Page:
The political economy of interest groups: pressure and information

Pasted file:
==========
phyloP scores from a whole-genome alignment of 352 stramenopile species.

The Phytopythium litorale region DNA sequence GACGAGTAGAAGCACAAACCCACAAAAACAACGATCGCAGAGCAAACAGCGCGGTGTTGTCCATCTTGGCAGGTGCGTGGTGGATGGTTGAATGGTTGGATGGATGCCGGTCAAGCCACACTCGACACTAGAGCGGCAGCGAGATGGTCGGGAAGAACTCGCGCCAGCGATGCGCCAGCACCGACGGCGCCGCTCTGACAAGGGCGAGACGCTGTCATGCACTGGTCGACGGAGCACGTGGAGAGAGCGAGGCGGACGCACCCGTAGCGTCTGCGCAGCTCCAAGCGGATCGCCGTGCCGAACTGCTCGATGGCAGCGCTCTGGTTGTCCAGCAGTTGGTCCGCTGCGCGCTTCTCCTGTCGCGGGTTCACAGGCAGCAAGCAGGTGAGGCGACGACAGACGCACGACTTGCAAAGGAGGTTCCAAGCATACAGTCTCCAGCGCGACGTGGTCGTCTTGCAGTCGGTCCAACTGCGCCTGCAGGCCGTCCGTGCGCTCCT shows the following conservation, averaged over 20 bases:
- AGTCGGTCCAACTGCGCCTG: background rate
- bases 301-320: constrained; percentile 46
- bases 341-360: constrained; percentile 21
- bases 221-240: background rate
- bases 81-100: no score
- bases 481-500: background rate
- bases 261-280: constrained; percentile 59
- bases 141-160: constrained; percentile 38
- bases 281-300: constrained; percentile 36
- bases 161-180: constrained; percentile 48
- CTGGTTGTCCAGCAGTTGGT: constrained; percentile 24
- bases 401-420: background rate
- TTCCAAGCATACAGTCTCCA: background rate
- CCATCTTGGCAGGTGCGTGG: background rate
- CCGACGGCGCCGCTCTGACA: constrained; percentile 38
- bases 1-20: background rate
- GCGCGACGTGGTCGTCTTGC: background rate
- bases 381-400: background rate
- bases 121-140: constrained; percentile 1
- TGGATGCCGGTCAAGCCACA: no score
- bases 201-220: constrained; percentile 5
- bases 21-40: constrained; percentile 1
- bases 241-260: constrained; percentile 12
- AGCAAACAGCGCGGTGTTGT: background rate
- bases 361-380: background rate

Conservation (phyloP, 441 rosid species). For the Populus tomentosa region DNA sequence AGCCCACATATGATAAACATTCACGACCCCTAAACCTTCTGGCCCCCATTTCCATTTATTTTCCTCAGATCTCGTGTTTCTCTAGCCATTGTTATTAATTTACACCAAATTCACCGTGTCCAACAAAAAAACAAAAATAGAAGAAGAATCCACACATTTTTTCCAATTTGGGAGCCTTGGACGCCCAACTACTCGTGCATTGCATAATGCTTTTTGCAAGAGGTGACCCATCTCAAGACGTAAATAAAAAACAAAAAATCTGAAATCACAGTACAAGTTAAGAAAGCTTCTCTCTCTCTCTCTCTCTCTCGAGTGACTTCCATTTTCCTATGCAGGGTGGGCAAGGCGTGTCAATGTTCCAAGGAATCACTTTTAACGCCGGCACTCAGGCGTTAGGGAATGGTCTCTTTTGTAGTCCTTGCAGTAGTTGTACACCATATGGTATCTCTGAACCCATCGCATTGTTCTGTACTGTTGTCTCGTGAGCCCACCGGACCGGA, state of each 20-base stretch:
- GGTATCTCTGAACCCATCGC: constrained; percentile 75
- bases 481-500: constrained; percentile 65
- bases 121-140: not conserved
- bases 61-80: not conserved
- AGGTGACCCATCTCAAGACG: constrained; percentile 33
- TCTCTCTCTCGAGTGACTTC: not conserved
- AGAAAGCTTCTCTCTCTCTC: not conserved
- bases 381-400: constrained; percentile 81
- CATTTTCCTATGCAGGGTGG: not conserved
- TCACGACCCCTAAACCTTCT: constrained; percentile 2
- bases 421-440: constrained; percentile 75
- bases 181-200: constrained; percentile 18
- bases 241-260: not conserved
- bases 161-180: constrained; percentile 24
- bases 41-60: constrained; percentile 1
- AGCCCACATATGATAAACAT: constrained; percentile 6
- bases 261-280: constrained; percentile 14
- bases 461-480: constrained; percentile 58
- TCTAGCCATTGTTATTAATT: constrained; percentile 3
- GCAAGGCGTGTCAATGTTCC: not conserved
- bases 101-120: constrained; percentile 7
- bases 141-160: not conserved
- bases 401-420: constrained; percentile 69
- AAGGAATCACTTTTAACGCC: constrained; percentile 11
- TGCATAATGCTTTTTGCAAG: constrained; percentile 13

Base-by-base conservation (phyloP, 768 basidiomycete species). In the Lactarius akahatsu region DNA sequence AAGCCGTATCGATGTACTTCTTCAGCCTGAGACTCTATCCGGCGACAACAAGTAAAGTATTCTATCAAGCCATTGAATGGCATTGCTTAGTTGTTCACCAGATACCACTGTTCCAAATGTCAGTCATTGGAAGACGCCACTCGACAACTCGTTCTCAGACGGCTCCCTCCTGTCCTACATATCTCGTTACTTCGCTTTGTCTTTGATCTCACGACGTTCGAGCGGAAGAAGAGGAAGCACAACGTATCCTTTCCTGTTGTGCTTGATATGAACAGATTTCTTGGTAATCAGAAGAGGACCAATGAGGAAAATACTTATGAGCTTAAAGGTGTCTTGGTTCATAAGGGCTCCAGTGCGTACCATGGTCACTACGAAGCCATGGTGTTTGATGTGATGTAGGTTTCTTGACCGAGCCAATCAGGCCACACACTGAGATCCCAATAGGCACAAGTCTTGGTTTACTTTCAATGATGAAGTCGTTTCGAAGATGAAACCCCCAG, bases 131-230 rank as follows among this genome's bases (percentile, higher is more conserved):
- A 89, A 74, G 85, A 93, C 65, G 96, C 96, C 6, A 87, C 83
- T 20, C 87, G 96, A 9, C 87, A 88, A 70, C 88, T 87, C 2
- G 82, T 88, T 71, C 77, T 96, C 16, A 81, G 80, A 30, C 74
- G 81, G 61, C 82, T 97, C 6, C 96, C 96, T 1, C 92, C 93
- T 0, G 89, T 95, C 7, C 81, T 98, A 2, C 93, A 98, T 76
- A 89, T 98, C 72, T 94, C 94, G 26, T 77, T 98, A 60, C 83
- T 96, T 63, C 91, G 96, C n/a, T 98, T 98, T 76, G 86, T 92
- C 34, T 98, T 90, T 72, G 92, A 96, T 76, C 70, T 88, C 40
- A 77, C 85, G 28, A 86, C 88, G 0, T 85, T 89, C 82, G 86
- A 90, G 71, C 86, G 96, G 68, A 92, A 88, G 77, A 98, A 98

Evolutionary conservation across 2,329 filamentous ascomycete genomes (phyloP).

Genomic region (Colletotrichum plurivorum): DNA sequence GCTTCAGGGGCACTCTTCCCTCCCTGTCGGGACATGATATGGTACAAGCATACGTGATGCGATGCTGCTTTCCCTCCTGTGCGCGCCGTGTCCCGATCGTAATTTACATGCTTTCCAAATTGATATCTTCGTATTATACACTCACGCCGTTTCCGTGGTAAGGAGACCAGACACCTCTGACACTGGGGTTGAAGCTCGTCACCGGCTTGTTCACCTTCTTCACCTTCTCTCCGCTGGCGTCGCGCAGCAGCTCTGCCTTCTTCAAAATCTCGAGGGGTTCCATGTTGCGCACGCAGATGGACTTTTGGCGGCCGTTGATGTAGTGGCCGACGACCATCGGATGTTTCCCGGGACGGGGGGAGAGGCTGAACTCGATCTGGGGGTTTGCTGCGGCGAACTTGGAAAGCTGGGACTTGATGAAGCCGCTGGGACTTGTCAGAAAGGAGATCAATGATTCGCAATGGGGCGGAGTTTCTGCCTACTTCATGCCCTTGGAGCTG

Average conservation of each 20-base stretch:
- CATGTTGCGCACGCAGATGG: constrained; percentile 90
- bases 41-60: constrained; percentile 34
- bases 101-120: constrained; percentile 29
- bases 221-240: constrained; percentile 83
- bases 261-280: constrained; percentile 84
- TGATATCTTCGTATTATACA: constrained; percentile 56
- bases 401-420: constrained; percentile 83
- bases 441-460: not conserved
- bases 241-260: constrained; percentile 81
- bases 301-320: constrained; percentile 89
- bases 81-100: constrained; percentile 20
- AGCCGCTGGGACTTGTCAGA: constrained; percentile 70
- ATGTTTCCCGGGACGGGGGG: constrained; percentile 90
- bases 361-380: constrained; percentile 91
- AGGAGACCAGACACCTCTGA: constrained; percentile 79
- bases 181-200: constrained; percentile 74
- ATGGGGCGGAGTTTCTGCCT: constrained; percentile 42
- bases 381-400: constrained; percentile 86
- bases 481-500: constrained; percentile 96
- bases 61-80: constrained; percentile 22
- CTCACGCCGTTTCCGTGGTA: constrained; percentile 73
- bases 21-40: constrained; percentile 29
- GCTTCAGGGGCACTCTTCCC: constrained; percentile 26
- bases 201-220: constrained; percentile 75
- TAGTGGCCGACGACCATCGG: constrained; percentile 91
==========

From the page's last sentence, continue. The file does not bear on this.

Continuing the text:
We examine the incentives of an interest group to provide a political decision-maker with policy-relevant information and to exert pressure on her. Both activities are costly but may induce the lobby's preferred policy. Our paper provides an integrated analysis of both lobbying activities and leads to interesting insights into the behavior of the interest group. Moreover, we show how conclusions of models that take into account only one of these activities may change. Our main results say that the relationship between the pressure exerted and the amount of information transmitted is not monotonic, and that an increase in the amount of information that the lobby transmits may be socially harmful. This analysis has immediate implications for the current discussions in the United States and Europe concerning the reform of their respective rules of party and candidate financing.
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